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Review

The Fisher Queen: A Deckhand’s Tales of the BC Coast

By Sylvia Taylor

November 4, 2013

Review By Molly Clarkson

Promoting an upcoming reading of Don Pepper’s A Life on the Water at the Vancouver Maritime Museum, Harbour Publishing exclaims: “Here, finally, is a book about commercial salmon fishing through the eyes of a commercial fisherman!” It is fortunate, then, that for the past twenty-five years, readers have also had access to several excellent books about commercial salmon fishing from the eyes — and pens — of female fishers and women of the coast, notably Edith Inglauer’s bestselling account, Fishing with John, of her trolling days with husband John Daly aboard the MoreKelp, and Pat Wastell Norris’s High Boats: A Century of Salmon Remembered. Sylvia Taylor’s The Fisher Queen: A Deckhand’s Tales of the BC Coast is the most recent addition to the subgenre of female fishing memoirs from the British Columbia coast.

Taylor’s narrative of her 1981 trolling season in the Central Isle Cauldron off the northern tip of Vancouver Island reads like a flash of sunlight on a copper lure: sudden, seductive and elusive. At twenty-six, in the midst of a divorce and recovering from a car accident which had left her almost crippled two years earlier, Taylor takes off in a “wallowy old 40-foot wooden troller…a slow pig…a tough old girl,” with her “sexy as the devil’s own tail” boyfriend (14-15). Planning on making enough money to return to school in the fall for a degree in nursing and counselling, Taylor instead finds herself struggling to pull in enough salmon to buy fuel, ice, and groceries: “the gods and the government had conspired to set a deadly stage: no fish, terrible weather, closure, strikes, cutbacks, rocketing interest rates and falling fish prices. People took bigger and bigger risks, hoping for the miracle that would pay their mortgage and feed their kids. Many would drown in debt, in liquor, in despair” (147). It is this intertwining of startlingly frank memoir and eulogy for a way of life dying before Taylor’s eyes that gives this slim volume a depth of character that is both insightful and heartily enjoyable.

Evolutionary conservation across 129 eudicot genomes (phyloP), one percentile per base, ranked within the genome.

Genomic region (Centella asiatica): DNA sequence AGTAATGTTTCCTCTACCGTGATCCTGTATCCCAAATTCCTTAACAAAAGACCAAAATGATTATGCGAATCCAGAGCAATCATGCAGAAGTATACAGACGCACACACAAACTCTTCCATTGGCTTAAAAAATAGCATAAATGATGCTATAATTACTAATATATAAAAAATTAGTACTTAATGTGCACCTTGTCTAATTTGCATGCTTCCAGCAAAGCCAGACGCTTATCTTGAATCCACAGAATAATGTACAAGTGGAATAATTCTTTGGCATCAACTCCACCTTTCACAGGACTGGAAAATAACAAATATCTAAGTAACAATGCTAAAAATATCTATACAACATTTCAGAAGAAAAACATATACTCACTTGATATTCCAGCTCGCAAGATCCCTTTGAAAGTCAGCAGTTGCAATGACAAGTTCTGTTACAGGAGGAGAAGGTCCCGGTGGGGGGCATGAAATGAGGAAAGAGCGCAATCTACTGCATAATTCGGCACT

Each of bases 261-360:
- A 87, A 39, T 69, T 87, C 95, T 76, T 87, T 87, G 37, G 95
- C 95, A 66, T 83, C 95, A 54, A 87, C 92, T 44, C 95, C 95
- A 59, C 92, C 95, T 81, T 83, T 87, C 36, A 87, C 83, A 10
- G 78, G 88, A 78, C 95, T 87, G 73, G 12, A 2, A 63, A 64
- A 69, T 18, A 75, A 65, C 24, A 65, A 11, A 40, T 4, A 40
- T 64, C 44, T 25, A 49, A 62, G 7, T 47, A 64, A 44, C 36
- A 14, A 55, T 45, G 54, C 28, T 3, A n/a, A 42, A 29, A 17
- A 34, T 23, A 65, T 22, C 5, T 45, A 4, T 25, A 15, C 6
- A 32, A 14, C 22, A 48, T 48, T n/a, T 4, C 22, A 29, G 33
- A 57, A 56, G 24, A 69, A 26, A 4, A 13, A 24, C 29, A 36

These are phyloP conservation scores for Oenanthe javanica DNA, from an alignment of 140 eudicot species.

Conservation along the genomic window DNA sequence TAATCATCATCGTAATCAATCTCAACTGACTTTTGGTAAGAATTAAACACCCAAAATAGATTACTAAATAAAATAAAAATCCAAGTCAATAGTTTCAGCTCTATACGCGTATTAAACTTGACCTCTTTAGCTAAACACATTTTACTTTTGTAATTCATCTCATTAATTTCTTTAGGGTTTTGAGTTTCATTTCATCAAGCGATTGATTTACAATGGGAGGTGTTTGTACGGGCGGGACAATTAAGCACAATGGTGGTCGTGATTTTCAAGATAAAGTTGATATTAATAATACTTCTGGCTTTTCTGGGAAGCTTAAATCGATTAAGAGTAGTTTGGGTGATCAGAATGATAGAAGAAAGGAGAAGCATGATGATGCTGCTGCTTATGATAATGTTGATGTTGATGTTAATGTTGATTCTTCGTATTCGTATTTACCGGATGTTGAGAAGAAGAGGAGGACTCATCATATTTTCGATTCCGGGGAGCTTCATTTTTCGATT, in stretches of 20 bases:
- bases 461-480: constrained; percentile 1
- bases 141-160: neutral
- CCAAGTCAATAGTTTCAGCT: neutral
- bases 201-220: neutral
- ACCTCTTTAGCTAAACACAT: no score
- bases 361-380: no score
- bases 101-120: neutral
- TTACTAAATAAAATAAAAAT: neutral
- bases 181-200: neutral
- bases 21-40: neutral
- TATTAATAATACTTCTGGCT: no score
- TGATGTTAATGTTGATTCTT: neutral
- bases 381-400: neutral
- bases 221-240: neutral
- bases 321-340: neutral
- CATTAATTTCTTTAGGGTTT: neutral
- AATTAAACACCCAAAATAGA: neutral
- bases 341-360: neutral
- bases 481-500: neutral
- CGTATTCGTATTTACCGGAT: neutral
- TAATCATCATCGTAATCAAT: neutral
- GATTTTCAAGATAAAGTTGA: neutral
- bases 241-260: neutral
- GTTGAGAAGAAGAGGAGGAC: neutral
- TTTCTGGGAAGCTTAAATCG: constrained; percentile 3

Taylor pulls no punches in 200 pages of prose that is, in turns, wry, rough, and lyrical. Deaths, gruesome injuries, near-capsizings, fear, homesickness, and domestic disputes lie tangled up with the mundanities and glories of working on a commercial troller. Like its spirited protagonist, the book lacks the discipline of a formal memoir and the chapters have a tendency to dash from directions in drying sockeye, to ruminations on Asian religions, to detailed descriptions of the electrical voltage required to attack different salmon species; throughout, Taylor never seems to finish her thoughts. There is also an occasional slip into the saccharine. However, these stylistic elements lend themselves to a rendition of fishing life as Taylor knew it as a twenty-something greenhorn. In contrast to Inglauer’s measured gait and gentle romance, The Fisher Queen tastes of raw youth, fish guts, salt, stale cigarettes, and bunk sex. This is not to discourage those more interested in the recent history of BC’s salmon fishery than in this rowdy yarn. Throughout the book Taylor brings her readers up to date with the changes that have rocked the commercial salmon fishery since 1981: tightening license regulations, rapid exhaustion of stocks, automation of the lighthouse system, and coast guard cutbacks, all of which are made vivid through Taylor’s account of how they affected the lives of people she loves. An Afterword provides further information on the current state of the commercial salmon fishery, with a focus on the risks posed by the burgeoning sports fishery and salmon aquaculture on the west coast of British Columbia. For those interested, there are even suggestions as to where to buy seafood originating with the fishers and boats of the Thisfish program — whose motto is “Trace your fish.”

Women’s fishing memoirs constitute an emerging genre of west coast writing. In The Fisher Queen, Taylor offers up a powerful and personal remembrance of the fishery with a twist: the experiences and perspectives of a woman deckhand on British Columbia’s wettest and toughest frontier.

REFERENCES:

Inglauer, E. 1988. Fishing with John. New York: Farrar, Straus, Giroux.

Norris, P.W. 2005. High Boats: A Century of Salmon Remembered. Madeira Park: Harbour Publishing

The Fisher Queen: A Deckhand’s Tales of the BC Coast
By Sylvia Taylor 

Victoria: Heritage House, 2012. 192 pp. $17.95 paper